#9

I’m not trying to be big. Climbing does not work all areas of the body to the extent that it works the back, biceps, and forearms. This is precisely why I’ve been adding work for other muscle groups on the side. It’s good for me in general and it actually has been helping my climbing. For example, you do not tax your quads while climbing. You are using them but not to their full potential, certainly not enough to be getting them stronger. However after adding squat variations I’ve noticed that certain moves feel easier (think big steps up on slab). I use the other movements to tax my body in ways that climbing simply does not.


#10

Training legs without equipment is a bit challenging, but with general climbing practice and a few other things your upper body would be solid. Check out Ross Enamait and his books, a lot of good stuff there for budget training (and a book dedicated to building grip strength).

One of the things I made from his book is a dip belt out of a pool noodle and a length of chain with 2 carabiners. Cost $13 all up and it works well. I’ve tested it up to 40kg for pull ups, but the cheap chain I bought should be good up to 90kg+. With that you can do pull ups, dips, and maybe hip belt squats. You can also make a T-handle for about $10 and use it for swings, much cheaper than a kettlebell and the weight is adjustable.


#11

[quote]Dave_70 wrote:

[quote]shralpinist wrote:

[quote]dagill2 wrote:

[quote]shralpinist wrote:
Now I’m adding additional movements into my training to bring up weak areas and to keep my body balanced.

My main goal, both right now and long term, is to build as much relative strength as possible. Most importantly, I train to be the best climber I can be.
[/quote]
Which of these two is it? Is your goal to be the best climber you can be or to keep your body balanced? Because in my experience, the two are mutually exclusive.

What level are you climbing at right now?[/quote]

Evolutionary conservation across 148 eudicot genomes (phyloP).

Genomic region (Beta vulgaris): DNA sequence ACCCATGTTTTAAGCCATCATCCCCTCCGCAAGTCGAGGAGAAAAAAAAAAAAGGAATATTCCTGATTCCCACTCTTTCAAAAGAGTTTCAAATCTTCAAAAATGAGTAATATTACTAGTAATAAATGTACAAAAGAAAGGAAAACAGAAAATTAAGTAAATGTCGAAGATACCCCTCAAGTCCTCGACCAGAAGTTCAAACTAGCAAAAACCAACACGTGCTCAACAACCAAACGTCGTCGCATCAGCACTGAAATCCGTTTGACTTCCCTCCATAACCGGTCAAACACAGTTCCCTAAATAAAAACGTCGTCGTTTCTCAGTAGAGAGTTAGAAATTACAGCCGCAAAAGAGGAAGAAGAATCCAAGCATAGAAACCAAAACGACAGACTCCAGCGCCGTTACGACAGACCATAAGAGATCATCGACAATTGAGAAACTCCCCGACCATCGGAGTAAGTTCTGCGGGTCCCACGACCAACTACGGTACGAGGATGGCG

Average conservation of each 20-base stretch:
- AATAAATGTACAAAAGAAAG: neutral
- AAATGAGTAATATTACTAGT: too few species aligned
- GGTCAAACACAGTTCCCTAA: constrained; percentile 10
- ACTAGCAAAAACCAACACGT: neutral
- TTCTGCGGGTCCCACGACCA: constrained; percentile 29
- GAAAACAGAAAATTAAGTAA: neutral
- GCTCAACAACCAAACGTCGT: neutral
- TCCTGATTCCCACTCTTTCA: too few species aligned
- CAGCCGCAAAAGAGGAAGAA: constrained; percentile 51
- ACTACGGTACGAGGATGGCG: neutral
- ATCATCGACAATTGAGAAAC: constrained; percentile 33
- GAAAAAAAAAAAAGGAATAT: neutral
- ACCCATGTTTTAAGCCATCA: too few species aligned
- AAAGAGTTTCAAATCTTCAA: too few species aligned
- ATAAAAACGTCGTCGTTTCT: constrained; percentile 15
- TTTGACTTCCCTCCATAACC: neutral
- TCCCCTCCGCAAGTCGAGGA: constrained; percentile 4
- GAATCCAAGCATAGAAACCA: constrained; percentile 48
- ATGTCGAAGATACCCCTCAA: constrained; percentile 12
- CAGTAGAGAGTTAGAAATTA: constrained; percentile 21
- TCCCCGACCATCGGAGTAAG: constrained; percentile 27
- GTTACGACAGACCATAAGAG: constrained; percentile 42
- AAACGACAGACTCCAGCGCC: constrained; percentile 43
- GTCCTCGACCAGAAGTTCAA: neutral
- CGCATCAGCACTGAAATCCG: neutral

You’re right about that. Let me re-state in (hopefully) a clearer fashion. Right now my primary goal is to be the best climber possible. My secondary goal is to increase my relative strength (all aspects, not just climbing). I understand that my body will remain out of balance and I’m not looking to be equally strong in other areas as I am with climbing muscles. However, I don’t want to be completely undertrained (or not trained at all) with the rest of my body.

Indoors I project 5.12. For bouldering I’m at V5. Outside I typically drop a full grade below that, so projecting 5.11’s and V4’s. Obviously the grading system is subjective but for the most part that’s where I find myself.
[/quote]

I’m confused, what part of your body do you think would be undertrained if you just exercise with climbing in mind? Good climbers are extremely fit and strong in all areas! They don’t have a bodybuilders muscle mass but they are very strong and look good. If you want to be big and jacked your climbing will suffer because if the extra weight. To be the best climber you can be you need to be light, strong, fast and have good endurance. Oh and big balls, unless you’re climbing sport routes which are just outdoor gyms! lol[/quote]

I strongly disagree with this. Look at some of the physiques of top climbers, I highly doubt there are many people who go to the gym with the goal of looking like Leo Houlding, for example.

Just from personal experience (In my younger days I would boulder at 7c/8a level inside, Fontein grading system), while I was not particularly advanced, I still found I was developing out of proportion.